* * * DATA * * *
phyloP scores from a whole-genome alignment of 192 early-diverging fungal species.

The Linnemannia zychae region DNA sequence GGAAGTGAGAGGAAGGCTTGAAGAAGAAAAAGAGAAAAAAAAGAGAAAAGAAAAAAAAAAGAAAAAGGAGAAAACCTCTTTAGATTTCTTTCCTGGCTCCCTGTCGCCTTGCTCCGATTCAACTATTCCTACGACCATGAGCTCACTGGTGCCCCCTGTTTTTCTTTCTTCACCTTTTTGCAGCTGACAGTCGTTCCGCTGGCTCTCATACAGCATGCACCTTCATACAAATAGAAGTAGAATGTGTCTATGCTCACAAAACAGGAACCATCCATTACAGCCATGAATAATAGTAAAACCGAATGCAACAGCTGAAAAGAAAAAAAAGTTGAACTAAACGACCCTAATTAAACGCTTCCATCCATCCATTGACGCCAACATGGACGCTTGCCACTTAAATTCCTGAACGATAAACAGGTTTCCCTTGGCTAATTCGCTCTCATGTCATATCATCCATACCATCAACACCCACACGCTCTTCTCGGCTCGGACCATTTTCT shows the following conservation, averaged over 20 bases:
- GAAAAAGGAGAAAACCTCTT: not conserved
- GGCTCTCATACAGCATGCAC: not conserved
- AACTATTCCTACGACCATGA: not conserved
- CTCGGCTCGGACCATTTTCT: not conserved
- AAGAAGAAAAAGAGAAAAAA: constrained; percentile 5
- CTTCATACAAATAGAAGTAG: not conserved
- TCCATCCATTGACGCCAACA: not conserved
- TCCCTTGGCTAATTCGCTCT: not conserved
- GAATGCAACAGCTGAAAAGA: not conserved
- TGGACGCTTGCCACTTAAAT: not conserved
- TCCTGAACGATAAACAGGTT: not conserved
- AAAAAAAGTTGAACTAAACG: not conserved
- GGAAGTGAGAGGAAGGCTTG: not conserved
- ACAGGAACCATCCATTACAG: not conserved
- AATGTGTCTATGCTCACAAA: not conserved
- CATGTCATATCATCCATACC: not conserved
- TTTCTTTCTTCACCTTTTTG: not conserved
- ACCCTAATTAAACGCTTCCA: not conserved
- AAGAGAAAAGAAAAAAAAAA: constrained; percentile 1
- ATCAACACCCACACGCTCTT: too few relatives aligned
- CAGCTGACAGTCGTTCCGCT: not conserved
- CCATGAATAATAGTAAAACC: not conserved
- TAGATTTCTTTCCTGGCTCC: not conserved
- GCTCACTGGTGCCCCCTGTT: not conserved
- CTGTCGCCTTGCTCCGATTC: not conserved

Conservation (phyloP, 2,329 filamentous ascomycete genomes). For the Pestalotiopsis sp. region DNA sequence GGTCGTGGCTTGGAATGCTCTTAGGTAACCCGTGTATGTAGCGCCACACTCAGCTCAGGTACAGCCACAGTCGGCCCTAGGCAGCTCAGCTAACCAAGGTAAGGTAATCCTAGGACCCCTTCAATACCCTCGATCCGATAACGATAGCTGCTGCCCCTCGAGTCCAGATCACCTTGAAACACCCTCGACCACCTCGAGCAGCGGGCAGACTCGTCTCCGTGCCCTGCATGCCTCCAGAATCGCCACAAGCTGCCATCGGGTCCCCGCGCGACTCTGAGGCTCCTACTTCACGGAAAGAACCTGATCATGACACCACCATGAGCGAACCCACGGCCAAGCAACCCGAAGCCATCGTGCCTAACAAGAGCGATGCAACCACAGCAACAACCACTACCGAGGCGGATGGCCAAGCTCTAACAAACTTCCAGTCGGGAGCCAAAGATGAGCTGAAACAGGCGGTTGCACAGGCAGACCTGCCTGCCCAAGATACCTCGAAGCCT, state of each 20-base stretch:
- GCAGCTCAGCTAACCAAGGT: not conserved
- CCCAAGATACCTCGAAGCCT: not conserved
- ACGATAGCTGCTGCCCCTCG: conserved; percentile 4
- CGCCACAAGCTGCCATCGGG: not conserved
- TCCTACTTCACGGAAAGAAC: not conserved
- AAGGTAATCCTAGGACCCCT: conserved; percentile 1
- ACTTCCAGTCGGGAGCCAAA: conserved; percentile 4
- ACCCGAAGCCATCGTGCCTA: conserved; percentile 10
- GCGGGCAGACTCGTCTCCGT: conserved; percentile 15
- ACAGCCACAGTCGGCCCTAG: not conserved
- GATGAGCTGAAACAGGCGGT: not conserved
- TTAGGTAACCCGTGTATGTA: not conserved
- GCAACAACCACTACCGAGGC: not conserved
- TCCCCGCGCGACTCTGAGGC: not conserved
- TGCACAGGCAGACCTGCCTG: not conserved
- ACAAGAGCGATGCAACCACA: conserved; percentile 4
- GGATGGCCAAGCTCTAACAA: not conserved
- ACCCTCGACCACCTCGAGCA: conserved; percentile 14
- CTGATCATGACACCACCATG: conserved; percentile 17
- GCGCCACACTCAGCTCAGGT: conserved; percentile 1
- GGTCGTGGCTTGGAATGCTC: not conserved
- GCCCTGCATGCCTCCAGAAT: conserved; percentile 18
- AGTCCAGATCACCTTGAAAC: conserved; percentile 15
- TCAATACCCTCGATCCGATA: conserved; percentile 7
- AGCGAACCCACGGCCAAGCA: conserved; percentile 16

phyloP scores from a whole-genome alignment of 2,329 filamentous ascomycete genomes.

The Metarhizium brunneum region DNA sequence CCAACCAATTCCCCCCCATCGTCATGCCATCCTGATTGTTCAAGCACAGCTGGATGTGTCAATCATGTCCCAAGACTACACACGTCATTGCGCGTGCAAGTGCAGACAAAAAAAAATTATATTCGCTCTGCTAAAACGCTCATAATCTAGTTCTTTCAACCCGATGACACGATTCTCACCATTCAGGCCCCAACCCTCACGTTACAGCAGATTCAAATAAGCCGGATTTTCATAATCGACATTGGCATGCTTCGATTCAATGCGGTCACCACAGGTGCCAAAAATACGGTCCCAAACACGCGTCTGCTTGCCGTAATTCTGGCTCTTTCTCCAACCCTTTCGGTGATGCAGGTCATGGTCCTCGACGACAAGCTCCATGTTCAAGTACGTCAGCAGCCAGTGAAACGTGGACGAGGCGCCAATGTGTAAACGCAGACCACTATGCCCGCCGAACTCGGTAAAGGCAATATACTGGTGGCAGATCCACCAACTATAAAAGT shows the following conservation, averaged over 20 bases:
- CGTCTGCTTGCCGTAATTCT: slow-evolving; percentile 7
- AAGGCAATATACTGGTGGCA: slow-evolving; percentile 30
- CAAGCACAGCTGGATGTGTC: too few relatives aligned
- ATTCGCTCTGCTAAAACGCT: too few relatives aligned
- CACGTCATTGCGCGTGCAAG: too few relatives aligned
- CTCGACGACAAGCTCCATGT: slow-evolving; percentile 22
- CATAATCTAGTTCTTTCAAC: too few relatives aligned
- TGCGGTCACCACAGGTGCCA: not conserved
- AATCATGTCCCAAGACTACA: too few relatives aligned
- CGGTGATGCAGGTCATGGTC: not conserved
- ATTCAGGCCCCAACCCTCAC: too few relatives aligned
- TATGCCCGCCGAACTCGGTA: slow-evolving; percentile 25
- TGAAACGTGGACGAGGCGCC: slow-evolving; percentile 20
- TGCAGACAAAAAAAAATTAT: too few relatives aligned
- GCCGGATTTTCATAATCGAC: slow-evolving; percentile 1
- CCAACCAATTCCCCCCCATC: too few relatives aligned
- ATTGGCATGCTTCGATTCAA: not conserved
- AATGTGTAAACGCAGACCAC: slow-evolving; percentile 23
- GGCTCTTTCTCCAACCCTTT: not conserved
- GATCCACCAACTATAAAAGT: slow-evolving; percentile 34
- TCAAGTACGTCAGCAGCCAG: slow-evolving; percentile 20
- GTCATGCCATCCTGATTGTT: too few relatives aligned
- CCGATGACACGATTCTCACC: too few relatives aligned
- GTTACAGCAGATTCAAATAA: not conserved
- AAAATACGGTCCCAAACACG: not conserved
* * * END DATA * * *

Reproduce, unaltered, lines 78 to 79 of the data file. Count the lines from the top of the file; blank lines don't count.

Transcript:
- CCGATGACACGATTCTCACC: too few relatives aligned
- GTTACAGCAGATTCAAATAA: not conserved